[19] A posteriori inspection of their thermal expansivities, α(T)∣P, offers a criterion for the QHA validity domain. Experimentally α (T)∣P, displays linear behavior at high T's but the QHA introduces an unphysical divergence after some inflection point at T = TI(P). We take TI(P) as the upper limit for which our results should be considered predictive. This criterion indicates the QHA is valid for perovskite and postperovskite within the P, T regime of the lower mantle (Figure 5), except perhaps at the top of the lower mantle, i.e., at P = 23 GPa and T ≈ 1900 ∼ 2000 K. On the basis of this criterion alone, the valid temperature and pressure conditions of the QHA for postperovskite appears to be similar to that of perovskite.

Figure 5.

The valid P, T region of QHA. The solid and dashed lines show the valid range of postperovskite and perovskite, respectively. Thick dashed line indicates the Brown and Shankland [1981] mantle geotherm.

[20] This criterion appears to be quite strict for the free energies themselves, but perhaps not sufficiently strict for quantities involving temperature derivatives such as the constant volume specific heat, CV, α, etc. The thermal Grüneisen parameter,

display math

may be particularly sensitive to this approximation since it involves two temperature derivative quantities, α and CV. Below 30 GPa, postperovskite's γth increases rapidly, and so does its temperature dependence. This behavior seems anomalous and might be caused by the inadequacy of the QHA for this quantity in this regime.

[21] The specific heat at constant pressure (CP) calculated from CP = CV(1 + αγT) and the entropy (S) are shown in Figures 4d and 4f, respectively. The difference between CV of perovskite and postperovskite are rather negligible at each pressure (Figure 4e). The entropy S of postperovskite is slightly smaller than that of perovskite at stable pressure conditions giving a Clapeyron slope, dPT/dT = ΔSV ∼ 7.5 MPa/K for the postperovskite transition.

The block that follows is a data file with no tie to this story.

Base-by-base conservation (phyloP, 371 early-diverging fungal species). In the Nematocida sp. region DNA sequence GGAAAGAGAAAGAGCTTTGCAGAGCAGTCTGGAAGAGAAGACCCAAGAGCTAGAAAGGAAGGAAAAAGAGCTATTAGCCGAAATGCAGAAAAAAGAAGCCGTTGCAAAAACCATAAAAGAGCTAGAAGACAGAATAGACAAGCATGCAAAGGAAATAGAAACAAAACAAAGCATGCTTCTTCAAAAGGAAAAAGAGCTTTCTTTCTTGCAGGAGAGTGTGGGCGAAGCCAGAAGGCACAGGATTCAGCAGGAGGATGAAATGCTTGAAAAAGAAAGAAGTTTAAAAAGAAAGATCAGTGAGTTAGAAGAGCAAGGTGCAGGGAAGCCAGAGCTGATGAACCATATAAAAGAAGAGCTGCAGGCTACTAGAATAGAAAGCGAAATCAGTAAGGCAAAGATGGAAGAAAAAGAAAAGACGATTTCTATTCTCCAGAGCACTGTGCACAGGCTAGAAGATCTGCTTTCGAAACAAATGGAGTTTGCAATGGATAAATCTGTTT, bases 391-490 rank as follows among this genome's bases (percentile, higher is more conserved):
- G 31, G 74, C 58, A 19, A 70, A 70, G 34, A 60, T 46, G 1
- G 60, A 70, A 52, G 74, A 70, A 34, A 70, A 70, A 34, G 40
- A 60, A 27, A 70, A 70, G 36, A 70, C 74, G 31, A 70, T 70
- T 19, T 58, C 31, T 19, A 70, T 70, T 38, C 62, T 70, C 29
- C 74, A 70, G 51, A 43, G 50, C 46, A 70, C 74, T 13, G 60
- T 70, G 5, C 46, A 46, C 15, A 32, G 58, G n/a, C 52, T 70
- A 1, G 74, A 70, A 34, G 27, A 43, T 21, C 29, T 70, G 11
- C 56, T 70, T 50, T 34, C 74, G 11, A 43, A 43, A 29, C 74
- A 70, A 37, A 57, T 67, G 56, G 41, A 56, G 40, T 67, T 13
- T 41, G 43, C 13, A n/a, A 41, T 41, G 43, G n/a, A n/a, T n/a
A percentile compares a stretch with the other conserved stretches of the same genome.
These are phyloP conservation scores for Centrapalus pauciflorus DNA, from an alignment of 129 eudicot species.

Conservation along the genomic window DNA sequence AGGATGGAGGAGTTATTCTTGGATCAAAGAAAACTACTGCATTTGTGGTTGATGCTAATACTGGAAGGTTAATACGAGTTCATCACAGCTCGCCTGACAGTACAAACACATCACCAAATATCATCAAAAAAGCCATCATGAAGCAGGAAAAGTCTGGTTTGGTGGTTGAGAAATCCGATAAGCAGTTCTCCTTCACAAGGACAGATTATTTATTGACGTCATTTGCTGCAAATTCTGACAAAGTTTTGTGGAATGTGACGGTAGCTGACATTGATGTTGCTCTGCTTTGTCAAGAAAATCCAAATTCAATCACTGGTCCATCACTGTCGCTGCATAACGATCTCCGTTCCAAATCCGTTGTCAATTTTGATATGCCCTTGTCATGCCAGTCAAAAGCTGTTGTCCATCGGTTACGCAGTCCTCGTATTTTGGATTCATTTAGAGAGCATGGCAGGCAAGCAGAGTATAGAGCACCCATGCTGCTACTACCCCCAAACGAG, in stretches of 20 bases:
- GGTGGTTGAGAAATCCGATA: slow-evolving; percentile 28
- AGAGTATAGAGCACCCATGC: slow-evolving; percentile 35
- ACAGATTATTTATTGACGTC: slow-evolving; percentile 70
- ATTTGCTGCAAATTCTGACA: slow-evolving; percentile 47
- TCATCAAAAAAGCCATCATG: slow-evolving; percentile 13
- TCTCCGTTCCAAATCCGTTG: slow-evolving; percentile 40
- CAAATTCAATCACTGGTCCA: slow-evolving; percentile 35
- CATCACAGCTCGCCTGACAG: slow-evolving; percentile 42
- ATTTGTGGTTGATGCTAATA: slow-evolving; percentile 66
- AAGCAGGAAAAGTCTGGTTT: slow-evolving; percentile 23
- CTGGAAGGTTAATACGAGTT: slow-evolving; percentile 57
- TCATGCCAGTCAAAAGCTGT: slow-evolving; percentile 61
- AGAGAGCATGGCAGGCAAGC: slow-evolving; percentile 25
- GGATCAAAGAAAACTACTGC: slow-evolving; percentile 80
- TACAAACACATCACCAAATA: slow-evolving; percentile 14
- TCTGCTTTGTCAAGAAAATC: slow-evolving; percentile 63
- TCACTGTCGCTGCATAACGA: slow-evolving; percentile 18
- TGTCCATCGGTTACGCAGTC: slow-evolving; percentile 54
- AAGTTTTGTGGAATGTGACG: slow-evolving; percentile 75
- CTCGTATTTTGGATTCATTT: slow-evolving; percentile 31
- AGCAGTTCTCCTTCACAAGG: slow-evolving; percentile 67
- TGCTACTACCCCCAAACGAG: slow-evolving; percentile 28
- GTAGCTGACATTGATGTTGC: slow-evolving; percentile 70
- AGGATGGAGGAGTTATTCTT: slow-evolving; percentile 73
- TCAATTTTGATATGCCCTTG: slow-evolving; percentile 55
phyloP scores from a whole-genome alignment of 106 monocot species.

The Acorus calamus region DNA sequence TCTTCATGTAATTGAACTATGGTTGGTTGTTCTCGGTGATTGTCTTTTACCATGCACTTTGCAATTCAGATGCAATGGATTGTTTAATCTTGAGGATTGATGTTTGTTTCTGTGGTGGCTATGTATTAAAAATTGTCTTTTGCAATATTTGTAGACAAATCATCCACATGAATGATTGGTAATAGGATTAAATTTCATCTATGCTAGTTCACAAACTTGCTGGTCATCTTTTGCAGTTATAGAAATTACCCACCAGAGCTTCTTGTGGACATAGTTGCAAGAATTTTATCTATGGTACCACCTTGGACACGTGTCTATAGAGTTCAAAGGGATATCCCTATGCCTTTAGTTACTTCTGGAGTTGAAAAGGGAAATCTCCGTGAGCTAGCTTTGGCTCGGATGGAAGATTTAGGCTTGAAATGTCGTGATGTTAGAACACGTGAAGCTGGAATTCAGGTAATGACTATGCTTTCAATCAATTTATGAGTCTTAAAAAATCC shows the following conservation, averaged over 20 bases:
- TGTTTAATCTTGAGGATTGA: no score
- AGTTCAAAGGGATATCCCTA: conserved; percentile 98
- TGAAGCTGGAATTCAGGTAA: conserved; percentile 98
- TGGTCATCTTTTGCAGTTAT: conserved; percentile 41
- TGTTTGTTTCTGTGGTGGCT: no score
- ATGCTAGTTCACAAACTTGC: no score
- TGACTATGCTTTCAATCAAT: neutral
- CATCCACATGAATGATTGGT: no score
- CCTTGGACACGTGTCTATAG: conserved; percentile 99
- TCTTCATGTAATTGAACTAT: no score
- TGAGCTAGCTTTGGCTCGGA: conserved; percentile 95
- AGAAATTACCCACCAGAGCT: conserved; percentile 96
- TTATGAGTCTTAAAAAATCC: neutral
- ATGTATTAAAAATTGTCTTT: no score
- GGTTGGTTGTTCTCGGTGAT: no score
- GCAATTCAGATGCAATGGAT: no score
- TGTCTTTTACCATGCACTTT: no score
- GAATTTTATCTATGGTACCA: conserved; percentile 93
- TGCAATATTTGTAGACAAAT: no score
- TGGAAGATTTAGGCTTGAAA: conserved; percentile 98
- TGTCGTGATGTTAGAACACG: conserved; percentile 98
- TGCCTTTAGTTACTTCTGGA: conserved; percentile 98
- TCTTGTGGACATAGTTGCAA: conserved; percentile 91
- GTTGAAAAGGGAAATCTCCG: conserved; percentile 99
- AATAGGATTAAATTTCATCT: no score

[22] The thermodynamic properties reported here are significant inputs for geodynamic modeling. Our calculations indicate that the thermal expansivity, specific heat, thermal Grüneisen parameter etc., change very little across the postperovskite transition. Although it has been pointed out that small changes in thermal expansivity lead to significant variations in mantle convection pattern and its time evolution [Ita and King, 1998], it appears that the changes here are quite insignificant for such effects to happen. The major effects of a postperovskite transition on the dynamics at the bottom of the lower mantle have already been investigated and reported by Nakagawa and Tackley [2004]. This exothermic transition with a large and positive Clapeyron slope enhances mantle convection and raises the overall mantle geotherm by ∼200 K. Determining the changes in rheological properties across the transformation is now the key issue for assessing the effects of such transformation more realistically. Obviously, effects of minor elements (Al, Fe) partitioning on all properties across the transition also must be considered. This fact might be of minor significance considering that the D″ region is a thermochemical boundary layer with strong heterogeneities.

4. Summary

[23] We have calculated ab initio phonon dispersion and vibrational density of states of MgSiO3 postperovskite, the new high-pressure phase of perovskite, up to 180 GPa using density functional perturbation theory. Several thermodynamical quantities of interest have been derived within the quasi-harmonic approximation. The overall thermodynamic properties of postperovskite are almost the same as those of perovskite within its thermodynamic stability field and the values of these properties are important inputs for geodynamic modeling. Finally, it appears that postperovskite may be retrieved metastably to ambient pressures or nearly so, at cryogenic temperatures.


[24] This research was supported by NSF/EAR 0135533 and 0230319 and NSF/ITR 0428774. J.T. acknowledges the Japan Society for the Promotion of Science (JSPS) for research fellowships.